Millcreek • On Thursday, about five months after Operation Rio Grande began, Utah leaders reached roughly the halfway point of their goal to provide more residential drug-treatment beds as they crack down on crime among the homeless.

The latest headway made on the big promise came as Odyssey House, a substance-abuse program, unveiled its largest expansion yet: 83 beds in a new facility in Millcreek that about doubles its current capacity. The two-year statewide collaboration aims for up to 240 beds.

“We have all come to the conclusion very quickly that the answer to all of our challenges is to open wider the doors to treatment,” said Salt Lake County Mayor Ben McAdams.

Behavioral-health treatment is considered “Phase Two” of the $67 million operation that looks to reduce lawlessness, violence and drug dealing near the downtown Salt Lake City shelter. The first 37 beds came online within weeks of the initial sweep as arrests outpaced the demand for jail space.

Odyssey House now has 240 beds spread over a handful of Utah facilities — and the program is admitting up to 10 people a day, said chief operating officer Christina Zidow. The opioid crisis, she said, is driving most of the demand (accounting for 50 percent of the program’s clients).

The ribbon-cutting Thursday for the center’s new expansion would not have been possible just two months ago when drug-treatment funding through Medicaid was limited to facilities with fewer than 16 beds. But with a waiver from the federal government that lifts the cap, Utah providers can now drastically boost their numbers of beds without losing that financing.

Inside the new U-shaped dormitory, nestled in a quiet Millcreek neighborhood, twin-size beds filled the rooms nearly ready for move-in day next week. The 30-year-old building was originally used as a mental-health facility and required little renovation to meet the treatment center’s needs (including a garden and meditation area).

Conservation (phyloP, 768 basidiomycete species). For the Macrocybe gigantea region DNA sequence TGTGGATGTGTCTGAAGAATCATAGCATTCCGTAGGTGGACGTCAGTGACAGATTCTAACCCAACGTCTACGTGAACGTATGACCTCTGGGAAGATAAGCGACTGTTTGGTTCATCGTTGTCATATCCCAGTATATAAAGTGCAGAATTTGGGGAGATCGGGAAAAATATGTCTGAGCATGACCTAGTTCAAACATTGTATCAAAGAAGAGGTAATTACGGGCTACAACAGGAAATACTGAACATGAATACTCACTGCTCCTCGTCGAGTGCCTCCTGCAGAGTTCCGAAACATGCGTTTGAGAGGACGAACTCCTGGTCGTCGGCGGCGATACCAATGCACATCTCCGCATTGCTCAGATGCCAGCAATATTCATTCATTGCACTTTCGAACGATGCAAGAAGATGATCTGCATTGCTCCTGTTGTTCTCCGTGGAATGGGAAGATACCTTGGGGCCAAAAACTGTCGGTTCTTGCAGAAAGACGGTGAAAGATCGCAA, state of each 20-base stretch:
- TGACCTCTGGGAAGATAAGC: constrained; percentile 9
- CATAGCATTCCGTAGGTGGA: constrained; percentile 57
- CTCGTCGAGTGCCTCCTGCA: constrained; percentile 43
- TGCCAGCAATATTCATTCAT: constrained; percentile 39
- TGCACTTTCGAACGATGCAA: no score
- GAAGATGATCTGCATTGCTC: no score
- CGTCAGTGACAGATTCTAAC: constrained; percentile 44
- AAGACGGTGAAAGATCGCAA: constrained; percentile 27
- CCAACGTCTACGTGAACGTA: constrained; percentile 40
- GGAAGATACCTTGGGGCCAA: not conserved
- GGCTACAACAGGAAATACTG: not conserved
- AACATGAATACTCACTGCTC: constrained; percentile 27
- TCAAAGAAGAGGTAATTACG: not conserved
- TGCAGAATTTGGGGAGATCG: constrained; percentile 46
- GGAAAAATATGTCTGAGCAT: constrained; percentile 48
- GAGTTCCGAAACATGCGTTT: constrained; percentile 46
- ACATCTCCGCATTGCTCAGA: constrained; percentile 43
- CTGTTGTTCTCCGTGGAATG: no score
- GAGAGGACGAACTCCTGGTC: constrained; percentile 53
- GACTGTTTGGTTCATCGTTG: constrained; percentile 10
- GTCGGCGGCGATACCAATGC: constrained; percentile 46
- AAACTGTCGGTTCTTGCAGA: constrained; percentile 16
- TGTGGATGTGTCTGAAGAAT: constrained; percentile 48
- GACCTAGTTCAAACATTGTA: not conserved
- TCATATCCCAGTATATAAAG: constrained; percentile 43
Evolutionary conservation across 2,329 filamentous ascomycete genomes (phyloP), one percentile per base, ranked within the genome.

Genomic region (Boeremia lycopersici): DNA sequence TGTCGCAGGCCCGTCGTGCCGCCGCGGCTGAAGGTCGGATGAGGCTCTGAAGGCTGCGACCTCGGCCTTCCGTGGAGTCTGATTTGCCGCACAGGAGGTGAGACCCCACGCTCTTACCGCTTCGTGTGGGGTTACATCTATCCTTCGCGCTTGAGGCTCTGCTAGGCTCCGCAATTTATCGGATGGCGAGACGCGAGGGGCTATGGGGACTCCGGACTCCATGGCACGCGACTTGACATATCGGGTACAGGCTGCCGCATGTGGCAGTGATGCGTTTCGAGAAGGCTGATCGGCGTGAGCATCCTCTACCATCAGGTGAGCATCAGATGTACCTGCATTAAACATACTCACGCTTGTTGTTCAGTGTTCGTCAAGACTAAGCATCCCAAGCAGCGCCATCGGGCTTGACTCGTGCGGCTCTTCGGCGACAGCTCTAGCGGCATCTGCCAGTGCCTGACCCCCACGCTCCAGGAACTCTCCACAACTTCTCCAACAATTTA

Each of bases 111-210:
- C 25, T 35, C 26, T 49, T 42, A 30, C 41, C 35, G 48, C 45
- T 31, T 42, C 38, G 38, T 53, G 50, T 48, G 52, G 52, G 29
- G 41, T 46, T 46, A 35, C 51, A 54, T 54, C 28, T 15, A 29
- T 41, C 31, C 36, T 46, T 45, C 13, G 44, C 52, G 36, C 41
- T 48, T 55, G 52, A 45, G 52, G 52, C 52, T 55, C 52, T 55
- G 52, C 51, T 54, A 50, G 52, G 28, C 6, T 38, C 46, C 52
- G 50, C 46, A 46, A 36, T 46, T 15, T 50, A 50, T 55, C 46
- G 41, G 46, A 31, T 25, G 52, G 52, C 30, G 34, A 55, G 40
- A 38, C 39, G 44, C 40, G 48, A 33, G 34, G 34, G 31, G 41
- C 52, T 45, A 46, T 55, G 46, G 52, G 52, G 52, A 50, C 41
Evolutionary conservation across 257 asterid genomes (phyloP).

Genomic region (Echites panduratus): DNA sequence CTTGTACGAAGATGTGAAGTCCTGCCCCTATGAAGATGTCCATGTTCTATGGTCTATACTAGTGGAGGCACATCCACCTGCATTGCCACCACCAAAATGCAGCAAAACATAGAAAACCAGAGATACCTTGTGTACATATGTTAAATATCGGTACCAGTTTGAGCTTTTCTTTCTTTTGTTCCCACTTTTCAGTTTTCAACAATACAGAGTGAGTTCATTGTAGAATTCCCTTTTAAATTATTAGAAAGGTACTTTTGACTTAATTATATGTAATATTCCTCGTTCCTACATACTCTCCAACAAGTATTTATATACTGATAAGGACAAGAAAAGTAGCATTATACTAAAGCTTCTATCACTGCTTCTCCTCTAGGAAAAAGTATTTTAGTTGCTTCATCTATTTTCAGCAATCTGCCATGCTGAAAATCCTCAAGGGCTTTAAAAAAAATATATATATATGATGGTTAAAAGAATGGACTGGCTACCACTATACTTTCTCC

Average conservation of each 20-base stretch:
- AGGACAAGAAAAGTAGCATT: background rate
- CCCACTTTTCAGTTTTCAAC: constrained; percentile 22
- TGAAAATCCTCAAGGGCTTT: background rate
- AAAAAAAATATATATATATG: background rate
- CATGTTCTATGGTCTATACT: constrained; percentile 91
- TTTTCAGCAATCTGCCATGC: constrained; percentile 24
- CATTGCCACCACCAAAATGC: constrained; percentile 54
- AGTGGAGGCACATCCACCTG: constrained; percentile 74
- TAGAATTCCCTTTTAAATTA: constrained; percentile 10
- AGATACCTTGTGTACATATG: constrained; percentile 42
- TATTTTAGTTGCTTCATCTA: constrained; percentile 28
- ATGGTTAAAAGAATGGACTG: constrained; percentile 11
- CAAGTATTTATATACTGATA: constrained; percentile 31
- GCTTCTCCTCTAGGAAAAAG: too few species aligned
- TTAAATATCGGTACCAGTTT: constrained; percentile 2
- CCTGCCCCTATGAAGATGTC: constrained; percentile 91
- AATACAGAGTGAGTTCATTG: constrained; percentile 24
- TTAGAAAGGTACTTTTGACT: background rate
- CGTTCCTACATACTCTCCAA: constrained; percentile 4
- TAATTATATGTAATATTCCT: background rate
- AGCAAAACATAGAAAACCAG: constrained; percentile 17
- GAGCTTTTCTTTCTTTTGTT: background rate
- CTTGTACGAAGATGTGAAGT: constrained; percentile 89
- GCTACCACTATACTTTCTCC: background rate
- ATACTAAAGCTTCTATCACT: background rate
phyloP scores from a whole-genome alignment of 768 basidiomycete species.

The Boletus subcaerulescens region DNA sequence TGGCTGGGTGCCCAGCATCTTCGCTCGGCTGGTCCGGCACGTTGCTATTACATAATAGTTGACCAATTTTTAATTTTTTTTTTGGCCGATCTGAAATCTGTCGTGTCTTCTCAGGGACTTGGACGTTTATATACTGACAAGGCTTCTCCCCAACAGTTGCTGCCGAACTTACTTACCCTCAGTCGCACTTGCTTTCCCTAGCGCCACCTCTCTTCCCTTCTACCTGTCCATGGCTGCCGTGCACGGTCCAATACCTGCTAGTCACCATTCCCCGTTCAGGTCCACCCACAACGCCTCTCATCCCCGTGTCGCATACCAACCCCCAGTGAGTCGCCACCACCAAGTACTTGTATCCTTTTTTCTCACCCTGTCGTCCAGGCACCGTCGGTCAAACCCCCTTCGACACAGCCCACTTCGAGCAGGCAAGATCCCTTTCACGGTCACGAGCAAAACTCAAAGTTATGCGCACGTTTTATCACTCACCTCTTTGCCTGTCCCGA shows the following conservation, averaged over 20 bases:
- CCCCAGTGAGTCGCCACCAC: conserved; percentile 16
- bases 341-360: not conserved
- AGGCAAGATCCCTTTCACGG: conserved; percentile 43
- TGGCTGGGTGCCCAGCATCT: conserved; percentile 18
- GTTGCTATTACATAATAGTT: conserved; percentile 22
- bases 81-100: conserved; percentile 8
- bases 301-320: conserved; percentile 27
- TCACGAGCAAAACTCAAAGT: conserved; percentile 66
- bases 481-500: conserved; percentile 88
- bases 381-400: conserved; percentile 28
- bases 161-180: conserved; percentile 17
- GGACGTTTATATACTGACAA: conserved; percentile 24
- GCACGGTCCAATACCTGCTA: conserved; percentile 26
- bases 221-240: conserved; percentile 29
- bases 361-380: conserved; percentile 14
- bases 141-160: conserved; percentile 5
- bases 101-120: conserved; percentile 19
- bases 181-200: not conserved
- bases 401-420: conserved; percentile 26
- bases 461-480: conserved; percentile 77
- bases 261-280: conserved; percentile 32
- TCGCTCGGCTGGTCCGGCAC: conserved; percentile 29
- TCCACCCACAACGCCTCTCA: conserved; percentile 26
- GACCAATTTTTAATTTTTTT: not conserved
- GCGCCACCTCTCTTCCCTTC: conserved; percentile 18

Rachel Santizo completed the yearlong program at Odyssey House in 2013. At 24, she was diagnosed with fibromyalgia, which causes muscle pain and fatigue, and started taking Percocet and Lortab to help. Then, a friend introduced her to heroin. And she injected seven to 10 times a day.

Santizo said she quickly slid into homelessness from there and lost custody of her two kids.

“My self-value was measured by dumpster diving and being pistol-whipped by my abusive boyfriend,” she said. “Odyssey House allowed a safe place for me to walk through and face my fears and my reasons why I chose to do drugs.”

She now works as the recovery outreach specialist for the nonprofit, marketing the program to individuals going through an addiction like she did. Since receiving therapy, Santizo has regained custody of her son, now 18, and daughter, 15, and is six years sober.

House Speaker Greg Hughes, who attended Odyssey’s new opening, also welcomed two national experts on homelessness — Mary Hauser and David Smith — to the Utah Capitol on Thursday.

Smith founded a free clinic in San Francisco’s Haight-Ashbury neighborhood in 1967. The concept of treating drug addicts like patients, he said, was unheard of at the time. Drug use was a crime, and treating people for conditions associated with substance abuse was a risk for physicians.

The medical community has since grown to accept and embrace substance-abuse treatment as a way to help a high-needs population. Smith said that every $1 spent on treatment and other help for people with addiction and those who are homeless can save $7 in health and other social services spending.

“Failure to treat this population, that has multiple problems, overdoses in the emergency room, medical, hepatitis, infections,” he said, “is very expensive.”

Smith and Hauser focused on issues that are slated to dominate the upcoming legislative session, six weeks of policymaking that begins Jan. 22, including supportive housing and drug and mental-health treatment. Lawmakers will continue their push to make homeless-services reform a statewide priority, Hughes said.

Hauser, who has worked on similar issues in the Midwest and Northeast, said in her experience, smaller shelters are better than larger ones for helping homeless residents.

“There’s cost savings involved when you do this effectively,” she said.

The state has been working to improve services before the 1,100-bed downtown shelter, The Road Home, is slated to close and three new, smaller and more treatment-focused shelters open in July 2019.